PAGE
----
Aruba Networks has announced two new switch lines for campus and data center networks, plus a new release of its network OS.
The company has also updated its network OS and integrated its switch configuration software, NetEdit, with Network Analytics Engine.
Stack ‘Em Up
Aruba is launching two new switch series: The CX 6300 and CX 6400.
Both switch families run Aruba’s own ASIC, which traces its roots back to the ProCurve days.
The new switches support always-on PoE, which means APs connected to a switch will still draw power even if the switch itself has to be rebooted.
Aruba’s 6300 CX is a family of stackable switches for access and aggregation, with 24 and 48 port models at 1Gb, as well as a model for 1/2/5/5Gb. Aruba says you can stack up to ten of the CX6300s using the Virtual Switching Framework (VSF) if stacking is something you want or need.
The CX 6400 family are modular switches that come in chassis models of 5 and 10 modules respectively. Aruba positions the CX 6400 for use cases including edge, access, and the data center.
Modules run the gamut from 1GbE to 10/25GbE and 40/100GbE.
Many Switches, One NOS
Aruba’s switches run the AOS-CX network OS, currently in its 10.4 release. The latest version supports MP-BPG EVPN over VXLAN for organizations that want to build a campus fabric.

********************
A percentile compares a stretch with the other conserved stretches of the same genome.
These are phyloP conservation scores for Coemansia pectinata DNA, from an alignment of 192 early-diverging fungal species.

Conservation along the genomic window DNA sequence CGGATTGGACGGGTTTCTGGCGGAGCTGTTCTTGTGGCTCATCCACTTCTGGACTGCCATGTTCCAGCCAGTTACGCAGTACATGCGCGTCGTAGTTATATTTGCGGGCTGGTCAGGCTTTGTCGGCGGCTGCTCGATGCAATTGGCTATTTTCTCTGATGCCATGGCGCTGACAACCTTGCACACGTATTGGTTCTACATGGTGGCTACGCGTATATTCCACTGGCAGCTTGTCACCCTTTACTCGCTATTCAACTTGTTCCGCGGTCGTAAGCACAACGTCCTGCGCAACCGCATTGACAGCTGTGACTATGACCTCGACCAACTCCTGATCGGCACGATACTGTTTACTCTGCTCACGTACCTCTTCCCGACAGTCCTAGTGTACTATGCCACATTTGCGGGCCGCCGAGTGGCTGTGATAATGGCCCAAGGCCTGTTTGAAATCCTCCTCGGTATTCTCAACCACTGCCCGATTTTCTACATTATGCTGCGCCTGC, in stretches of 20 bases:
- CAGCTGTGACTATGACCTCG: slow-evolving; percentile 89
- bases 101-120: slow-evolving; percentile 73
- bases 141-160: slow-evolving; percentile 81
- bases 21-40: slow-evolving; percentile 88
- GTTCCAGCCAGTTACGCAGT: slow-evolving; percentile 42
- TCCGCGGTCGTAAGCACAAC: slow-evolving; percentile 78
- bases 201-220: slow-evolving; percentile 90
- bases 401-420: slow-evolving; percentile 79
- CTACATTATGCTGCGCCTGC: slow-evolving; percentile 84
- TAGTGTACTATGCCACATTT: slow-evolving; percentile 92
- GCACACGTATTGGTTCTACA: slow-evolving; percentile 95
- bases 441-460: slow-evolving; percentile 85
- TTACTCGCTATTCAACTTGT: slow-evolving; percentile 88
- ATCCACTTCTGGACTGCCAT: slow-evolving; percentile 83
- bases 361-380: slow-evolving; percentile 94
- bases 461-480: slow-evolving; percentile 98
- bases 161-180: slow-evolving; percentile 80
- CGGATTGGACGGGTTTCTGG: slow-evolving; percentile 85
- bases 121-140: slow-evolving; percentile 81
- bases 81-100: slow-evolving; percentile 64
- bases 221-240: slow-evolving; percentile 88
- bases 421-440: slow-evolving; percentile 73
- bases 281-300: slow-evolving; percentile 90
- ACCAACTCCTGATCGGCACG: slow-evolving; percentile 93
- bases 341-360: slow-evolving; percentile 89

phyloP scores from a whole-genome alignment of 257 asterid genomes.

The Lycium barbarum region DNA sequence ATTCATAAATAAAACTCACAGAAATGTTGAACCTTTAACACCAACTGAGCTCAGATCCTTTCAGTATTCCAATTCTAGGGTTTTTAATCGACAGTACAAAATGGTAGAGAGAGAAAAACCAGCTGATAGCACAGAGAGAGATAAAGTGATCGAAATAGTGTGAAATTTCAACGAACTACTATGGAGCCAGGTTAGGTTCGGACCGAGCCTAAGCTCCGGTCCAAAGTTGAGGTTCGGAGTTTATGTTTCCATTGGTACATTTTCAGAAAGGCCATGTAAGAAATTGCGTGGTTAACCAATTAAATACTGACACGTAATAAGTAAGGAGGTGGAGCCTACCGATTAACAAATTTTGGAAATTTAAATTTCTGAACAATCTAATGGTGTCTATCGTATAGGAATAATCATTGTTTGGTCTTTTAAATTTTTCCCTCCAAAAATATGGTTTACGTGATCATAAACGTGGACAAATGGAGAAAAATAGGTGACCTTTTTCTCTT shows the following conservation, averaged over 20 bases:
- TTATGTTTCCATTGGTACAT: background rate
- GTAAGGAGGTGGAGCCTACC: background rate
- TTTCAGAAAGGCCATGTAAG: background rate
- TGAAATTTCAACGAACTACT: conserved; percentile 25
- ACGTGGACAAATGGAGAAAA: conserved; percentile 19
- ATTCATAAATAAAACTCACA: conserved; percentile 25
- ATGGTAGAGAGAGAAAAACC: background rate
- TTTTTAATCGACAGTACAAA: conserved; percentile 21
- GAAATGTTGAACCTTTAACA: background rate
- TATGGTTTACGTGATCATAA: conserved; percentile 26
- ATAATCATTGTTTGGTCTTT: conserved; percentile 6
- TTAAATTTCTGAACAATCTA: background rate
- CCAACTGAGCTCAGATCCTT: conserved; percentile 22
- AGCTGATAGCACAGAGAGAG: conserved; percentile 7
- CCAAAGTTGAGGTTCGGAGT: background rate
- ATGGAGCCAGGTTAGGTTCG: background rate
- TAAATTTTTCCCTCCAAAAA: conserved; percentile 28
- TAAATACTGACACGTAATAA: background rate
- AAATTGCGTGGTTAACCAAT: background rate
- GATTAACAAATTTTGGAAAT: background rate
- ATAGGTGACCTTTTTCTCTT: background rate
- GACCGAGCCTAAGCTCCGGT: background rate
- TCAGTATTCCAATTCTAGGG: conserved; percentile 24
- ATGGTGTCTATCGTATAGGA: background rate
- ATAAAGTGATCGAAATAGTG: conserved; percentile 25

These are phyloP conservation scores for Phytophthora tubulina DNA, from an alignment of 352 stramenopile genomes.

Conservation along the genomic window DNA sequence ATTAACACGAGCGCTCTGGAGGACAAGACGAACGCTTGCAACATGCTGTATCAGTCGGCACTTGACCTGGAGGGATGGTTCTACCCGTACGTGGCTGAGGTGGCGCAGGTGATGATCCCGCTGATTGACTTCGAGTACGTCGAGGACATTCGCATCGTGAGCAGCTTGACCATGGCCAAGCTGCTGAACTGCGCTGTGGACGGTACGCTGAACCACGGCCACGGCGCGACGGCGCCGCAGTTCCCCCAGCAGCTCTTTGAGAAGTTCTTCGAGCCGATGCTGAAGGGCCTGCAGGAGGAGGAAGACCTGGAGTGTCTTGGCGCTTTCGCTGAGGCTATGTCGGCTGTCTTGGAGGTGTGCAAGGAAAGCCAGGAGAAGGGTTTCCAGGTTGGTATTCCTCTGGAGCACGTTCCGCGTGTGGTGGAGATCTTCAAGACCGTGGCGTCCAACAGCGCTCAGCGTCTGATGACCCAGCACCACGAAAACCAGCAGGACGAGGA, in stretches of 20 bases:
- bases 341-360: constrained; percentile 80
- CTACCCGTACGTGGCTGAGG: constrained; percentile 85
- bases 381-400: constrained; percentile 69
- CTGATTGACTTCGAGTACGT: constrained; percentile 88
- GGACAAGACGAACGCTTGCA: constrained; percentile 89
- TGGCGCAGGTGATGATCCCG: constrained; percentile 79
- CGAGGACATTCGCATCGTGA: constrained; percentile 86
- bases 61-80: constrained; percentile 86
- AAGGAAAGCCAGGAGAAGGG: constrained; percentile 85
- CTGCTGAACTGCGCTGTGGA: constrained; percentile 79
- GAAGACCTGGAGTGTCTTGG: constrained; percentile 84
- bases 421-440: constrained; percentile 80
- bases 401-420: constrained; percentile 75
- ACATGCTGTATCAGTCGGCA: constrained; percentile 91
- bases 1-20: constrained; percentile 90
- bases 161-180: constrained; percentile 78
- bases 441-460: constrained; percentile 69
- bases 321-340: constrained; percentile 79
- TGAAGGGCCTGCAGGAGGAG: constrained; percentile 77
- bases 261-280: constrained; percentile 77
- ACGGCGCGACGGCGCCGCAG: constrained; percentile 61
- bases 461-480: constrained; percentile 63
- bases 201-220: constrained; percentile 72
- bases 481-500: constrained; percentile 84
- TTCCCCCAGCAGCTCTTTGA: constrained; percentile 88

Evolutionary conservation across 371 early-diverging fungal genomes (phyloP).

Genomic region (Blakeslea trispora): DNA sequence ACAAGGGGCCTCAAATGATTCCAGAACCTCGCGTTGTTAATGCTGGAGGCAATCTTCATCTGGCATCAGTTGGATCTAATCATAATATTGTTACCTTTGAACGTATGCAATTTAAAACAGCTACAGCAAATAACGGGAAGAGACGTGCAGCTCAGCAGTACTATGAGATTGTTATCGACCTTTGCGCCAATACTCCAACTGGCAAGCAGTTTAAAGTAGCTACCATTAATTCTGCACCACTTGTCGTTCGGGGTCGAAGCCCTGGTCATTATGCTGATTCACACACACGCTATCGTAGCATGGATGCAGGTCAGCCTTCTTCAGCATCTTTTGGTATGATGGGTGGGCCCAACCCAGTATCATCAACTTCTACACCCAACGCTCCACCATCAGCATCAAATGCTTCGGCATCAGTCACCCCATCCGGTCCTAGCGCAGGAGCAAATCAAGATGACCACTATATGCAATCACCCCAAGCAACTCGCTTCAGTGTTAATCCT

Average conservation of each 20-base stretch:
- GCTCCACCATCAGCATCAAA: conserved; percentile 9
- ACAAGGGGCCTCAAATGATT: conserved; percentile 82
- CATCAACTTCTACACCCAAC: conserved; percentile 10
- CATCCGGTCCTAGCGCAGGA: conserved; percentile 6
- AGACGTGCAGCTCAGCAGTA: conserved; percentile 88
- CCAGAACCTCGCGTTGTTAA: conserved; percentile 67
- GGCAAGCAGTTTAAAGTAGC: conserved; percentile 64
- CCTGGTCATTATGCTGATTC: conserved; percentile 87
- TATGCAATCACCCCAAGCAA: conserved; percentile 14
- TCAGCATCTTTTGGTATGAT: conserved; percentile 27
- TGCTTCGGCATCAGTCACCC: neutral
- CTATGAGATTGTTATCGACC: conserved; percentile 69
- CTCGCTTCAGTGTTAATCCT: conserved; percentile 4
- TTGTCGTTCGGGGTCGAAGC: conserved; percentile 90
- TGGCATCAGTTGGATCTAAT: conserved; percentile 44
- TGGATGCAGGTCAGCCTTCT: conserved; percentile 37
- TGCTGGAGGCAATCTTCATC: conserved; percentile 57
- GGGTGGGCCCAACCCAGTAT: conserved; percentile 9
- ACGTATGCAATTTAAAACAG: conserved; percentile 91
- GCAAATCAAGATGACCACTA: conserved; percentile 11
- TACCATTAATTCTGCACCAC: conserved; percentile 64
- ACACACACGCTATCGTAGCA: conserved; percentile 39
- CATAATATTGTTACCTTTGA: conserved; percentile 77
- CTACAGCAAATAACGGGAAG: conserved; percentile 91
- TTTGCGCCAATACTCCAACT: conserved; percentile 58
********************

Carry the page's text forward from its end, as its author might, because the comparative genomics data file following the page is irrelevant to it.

Running a single NOS in your campus, your data center, and at the edge is a key element in the pitch Aruba is making to potential customers. The idea is that a single NOS a streamlines management and operations.
There’s definitely something to be said for that approach; Cisco has bedeviled customers by forcing them to manage one network OS in the data center and a second in the campus.
Of course, Aruba isn’t the only vendor making this “one NOS is easier” pitch. Just last week, Cumulus Networks announced its own play for campus switching with exactly the same messaging.
Meanwhile Arista Networks has also brought its EOS from the DC to the campus, and touts ease of operation and management thanks to its CloudVision software.
So, while Aruba gets credit for wanting to streamline network operations, this approach hardly counts as a competitive differentiator any more. Frankly, for companies not named Cisco, it’s kind of a must-have.
Aruba rolled out this redesigned NOS back in 2017, alongside the release of its 8400 core switch. The redesign includes a Linux core (Yocto) and a modular architecture built around an in-memory database that leverages OVSDB.
Switching and routing functions run as individual daemons within the OS, and can be stopped, upgraded, and restarted without having to take down the entire switch.
AOS-CX is also replete with APIs, so you can access and manage every switch using Aruba’s own solution, or third-party software such as Ansible.
For more details, Ethan Banks reviewed the OS in this post from 2017.
Last but not least, Aruba has integrated NetEdit, its switch configuration software, with Network Analytics Engine (NAE). NAE is a feature of AOS-CX that lets you run scripts on the switches to collect data and trigger rules if certain parameters are met. NAE can be used for monitoring and troubleshooting. More details on NAE are available here.